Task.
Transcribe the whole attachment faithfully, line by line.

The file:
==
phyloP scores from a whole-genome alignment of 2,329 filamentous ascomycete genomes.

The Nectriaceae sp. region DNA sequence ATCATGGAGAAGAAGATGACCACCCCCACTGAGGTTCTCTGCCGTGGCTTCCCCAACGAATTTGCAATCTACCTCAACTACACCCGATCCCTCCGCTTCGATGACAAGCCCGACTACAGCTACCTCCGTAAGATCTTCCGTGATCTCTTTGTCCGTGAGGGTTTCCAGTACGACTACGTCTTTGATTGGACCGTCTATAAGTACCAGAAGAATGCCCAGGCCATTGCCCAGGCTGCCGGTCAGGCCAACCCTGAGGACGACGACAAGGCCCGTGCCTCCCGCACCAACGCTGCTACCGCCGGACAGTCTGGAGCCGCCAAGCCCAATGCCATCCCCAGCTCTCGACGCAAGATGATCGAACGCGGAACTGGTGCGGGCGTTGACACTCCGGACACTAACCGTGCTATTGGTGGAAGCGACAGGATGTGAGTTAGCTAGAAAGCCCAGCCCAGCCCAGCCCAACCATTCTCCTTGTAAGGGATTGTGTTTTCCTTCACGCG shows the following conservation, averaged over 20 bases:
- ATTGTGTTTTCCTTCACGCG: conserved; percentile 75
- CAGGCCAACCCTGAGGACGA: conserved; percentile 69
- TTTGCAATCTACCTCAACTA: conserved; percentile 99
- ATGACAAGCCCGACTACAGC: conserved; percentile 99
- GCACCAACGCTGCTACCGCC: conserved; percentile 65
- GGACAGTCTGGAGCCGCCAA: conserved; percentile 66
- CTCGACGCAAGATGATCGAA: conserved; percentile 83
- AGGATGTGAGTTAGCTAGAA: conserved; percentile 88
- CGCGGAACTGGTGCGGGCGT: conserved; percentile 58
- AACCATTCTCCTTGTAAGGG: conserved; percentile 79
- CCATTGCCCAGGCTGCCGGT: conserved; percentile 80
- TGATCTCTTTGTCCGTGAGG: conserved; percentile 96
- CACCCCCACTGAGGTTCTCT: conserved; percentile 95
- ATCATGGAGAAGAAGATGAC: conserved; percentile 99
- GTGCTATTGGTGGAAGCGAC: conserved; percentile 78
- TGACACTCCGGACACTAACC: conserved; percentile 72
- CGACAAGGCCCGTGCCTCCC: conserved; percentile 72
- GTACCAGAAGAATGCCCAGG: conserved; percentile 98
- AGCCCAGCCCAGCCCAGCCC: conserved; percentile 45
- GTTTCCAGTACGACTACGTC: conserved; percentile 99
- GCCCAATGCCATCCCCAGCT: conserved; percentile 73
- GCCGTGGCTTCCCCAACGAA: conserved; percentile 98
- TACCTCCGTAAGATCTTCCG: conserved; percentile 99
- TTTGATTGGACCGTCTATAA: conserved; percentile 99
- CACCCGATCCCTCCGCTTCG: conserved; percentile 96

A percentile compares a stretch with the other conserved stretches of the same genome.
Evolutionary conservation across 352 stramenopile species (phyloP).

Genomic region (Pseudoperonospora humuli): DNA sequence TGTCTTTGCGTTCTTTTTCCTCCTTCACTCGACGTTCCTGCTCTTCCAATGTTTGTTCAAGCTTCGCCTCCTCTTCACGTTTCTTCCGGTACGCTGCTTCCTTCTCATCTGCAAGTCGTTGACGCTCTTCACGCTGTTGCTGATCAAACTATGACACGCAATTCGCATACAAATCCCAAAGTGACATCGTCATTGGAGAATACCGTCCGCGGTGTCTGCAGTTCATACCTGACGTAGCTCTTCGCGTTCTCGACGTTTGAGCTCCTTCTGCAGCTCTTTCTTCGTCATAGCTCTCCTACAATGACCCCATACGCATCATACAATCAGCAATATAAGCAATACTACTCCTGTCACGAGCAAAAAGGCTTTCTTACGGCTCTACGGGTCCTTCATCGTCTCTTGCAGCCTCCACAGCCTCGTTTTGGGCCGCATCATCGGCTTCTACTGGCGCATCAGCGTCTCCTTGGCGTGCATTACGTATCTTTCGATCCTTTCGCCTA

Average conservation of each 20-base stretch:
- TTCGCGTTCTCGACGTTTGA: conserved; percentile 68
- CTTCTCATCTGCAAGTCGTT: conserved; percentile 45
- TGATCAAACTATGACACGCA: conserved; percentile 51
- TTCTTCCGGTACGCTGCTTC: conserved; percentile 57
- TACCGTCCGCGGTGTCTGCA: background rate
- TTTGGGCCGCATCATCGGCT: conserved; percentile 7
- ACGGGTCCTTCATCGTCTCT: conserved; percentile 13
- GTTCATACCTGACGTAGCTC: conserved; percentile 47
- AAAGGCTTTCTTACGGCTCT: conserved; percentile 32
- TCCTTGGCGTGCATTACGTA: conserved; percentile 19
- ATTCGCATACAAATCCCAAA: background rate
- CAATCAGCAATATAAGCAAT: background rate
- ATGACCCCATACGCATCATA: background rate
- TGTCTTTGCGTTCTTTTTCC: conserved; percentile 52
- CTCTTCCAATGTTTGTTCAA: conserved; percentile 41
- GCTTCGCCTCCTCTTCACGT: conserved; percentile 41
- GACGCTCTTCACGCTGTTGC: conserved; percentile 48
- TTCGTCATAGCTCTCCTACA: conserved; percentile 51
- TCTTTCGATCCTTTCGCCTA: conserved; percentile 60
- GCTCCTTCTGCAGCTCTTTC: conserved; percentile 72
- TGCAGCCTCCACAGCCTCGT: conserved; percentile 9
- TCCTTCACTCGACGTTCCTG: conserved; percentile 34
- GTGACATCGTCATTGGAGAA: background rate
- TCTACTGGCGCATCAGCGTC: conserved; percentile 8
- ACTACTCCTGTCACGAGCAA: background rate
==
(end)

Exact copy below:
phyloP scores from a whole-genome alignment of 2,329 filamentous ascomycete genomes.

The Nectriaceae sp. region DNA sequence ATCATGGAGAAGAAGATGACCACCCCCACTGAGGTTCTCTGCCGTGGCTTCCCCAACGAATTTGCAATCTACCTCAACTACACCCGATCCCTCCGCTTCGATGACAAGCCCGACTACAGCTACCTCCGTAAGATCTTCCGTGATCTCTTTGTCCGTGAGGGTTTCCAGTACGACTACGTCTTTGATTGGACCGTCTATAAGTACCAGAAGAATGCCCAGGCCATTGCCCAGGCTGCCGGTCAGGCCAACCCTGAGGACGACGACAAGGCCCGTGCCTCCCGCACCAACGCTGCTACCGCCGGACAGTCTGGAGCCGCCAAGCCCAATGCCATCCCCAGCTCTCGACGCAAGATGATCGAACGCGGAACTGGTGCGGGCGTTGACACTCCGGACACTAACCGTGCTATTGGTGGAAGCGACAGGATGTGAGTTAGCTAGAAAGCCCAGCCCAGCCCAGCCCAACCATTCTCCTTGTAAGGGATTGTGTTTTCCTTCACGCG shows the following conservation, averaged over 20 bases:
- ATTGTGTTTTCCTTCACGCG: conserved; percentile 75
- CAGGCCAACCCTGAGGACGA: conserved; percentile 69
- TTTGCAATCTACCTCAACTA: conserved; percentile 99
- ATGACAAGCCCGACTACAGC: conserved; percentile 99
- GCACCAACGCTGCTACCGCC: conserved; percentile 65
- GGACAGTCTGGAGCCGCCAA: conserved; percentile 66
- CTCGACGCAAGATGATCGAA: conserved; percentile 83
- AGGATGTGAGTTAGCTAGAA: conserved; percentile 88
- CGCGGAACTGGTGCGGGCGT: conserved; percentile 58
- AACCATTCTCCTTGTAAGGG: conserved; percentile 79
- CCATTGCCCAGGCTGCCGGT: conserved; percentile 80
- TGATCTCTTTGTCCGTGAGG: conserved; percentile 96
- CACCCCCACTGAGGTTCTCT: conserved; percentile 95
- ATCATGGAGAAGAAGATGAC: conserved; percentile 99
- GTGCTATTGGTGGAAGCGAC: conserved; percentile 78
- TGACACTCCGGACACTAACC: conserved; percentile 72
- CGACAAGGCCCGTGCCTCCC: conserved; percentile 72
- GTACCAGAAGAATGCCCAGG: conserved; percentile 98
- AGCCCAGCCCAGCCCAGCCC: conserved; percentile 45
- GTTTCCAGTACGACTACGTC: conserved; percentile 99
- GCCCAATGCCATCCCCAGCT: conserved; percentile 73
- GCCGTGGCTTCCCCAACGAA: conserved; percentile 98
- TACCTCCGTAAGATCTTCCG: conserved; percentile 99
- TTTGATTGGACCGTCTATAA: conserved; percentile 99
- CACCCGATCCCTCCGCTTCG: conserved; percentile 96

A percentile compares a stretch with the other conserved stretches of the same genome.
Evolutionary conservation across 352 stramenopile species (phyloP).

Genomic region (Pseudoperonospora humuli): DNA sequence TGTCTTTGCGTTCTTTTTCCTCCTTCACTCGACGTTCCTGCTCTTCCAATGTTTGTTCAAGCTTCGCCTCCTCTTCACGTTTCTTCCGGTACGCTGCTTCCTTCTCATCTGCAAGTCGTTGACGCTCTTCACGCTGTTGCTGATCAAACTATGACACGCAATTCGCATACAAATCCCAAAGTGACATCGTCATTGGAGAATACCGTCCGCGGTGTCTGCAGTTCATACCTGACGTAGCTCTTCGCGTTCTCGACGTTTGAGCTCCTTCTGCAGCTCTTTCTTCGTCATAGCTCTCCTACAATGACCCCATACGCATCATACAATCAGCAATATAAGCAATACTACTCCTGTCACGAGCAAAAAGGCTTTCTTACGGCTCTACGGGTCCTTCATCGTCTCTTGCAGCCTCCACAGCCTCGTTTTGGGCCGCATCATCGGCTTCTACTGGCGCATCAGCGTCTCCTTGGCGTGCATTACGTATCTTTCGATCCTTTCGCCTA

Average conservation of each 20-base stretch:
- TTCGCGTTCTCGACGTTTGA: conserved; percentile 68
- CTTCTCATCTGCAAGTCGTT: conserved; percentile 45
- TGATCAAACTATGACACGCA: conserved; percentile 51
- TTCTTCCGGTACGCTGCTTC: conserved; percentile 57
- TACCGTCCGCGGTGTCTGCA: background rate
- TTTGGGCCGCATCATCGGCT: conserved; percentile 7
- ACGGGTCCTTCATCGTCTCT: conserved; percentile 13
- GTTCATACCTGACGTAGCTC: conserved; percentile 47
- AAAGGCTTTCTTACGGCTCT: conserved; percentile 32
- TCCTTGGCGTGCATTACGTA: conserved; percentile 19
- ATTCGCATACAAATCCCAAA: background rate
- CAATCAGCAATATAAGCAAT: background rate
- ATGACCCCATACGCATCATA: background rate
- TGTCTTTGCGTTCTTTTTCC: conserved; percentile 52
- CTCTTCCAATGTTTGTTCAA: conserved; percentile 41
- GCTTCGCCTCCTCTTCACGT: conserved; percentile 41
- GACGCTCTTCACGCTGTTGC: conserved; percentile 48
- TTCGTCATAGCTCTCCTACA: conserved; percentile 51
- TCTTTCGATCCTTTCGCCTA: conserved; percentile 60
- GCTCCTTCTGCAGCTCTTTC: conserved; percentile 72
- TGCAGCCTCCACAGCCTCGT: conserved; percentile 9
- TCCTTCACTCGACGTTCCTG: conserved; percentile 34
- GTGACATCGTCATTGGAGAA: background rate
- TCTACTGGCGCATCAGCGTC: conserved; percentile 8
- ACTACTCCTGTCACGAGCAA: background rate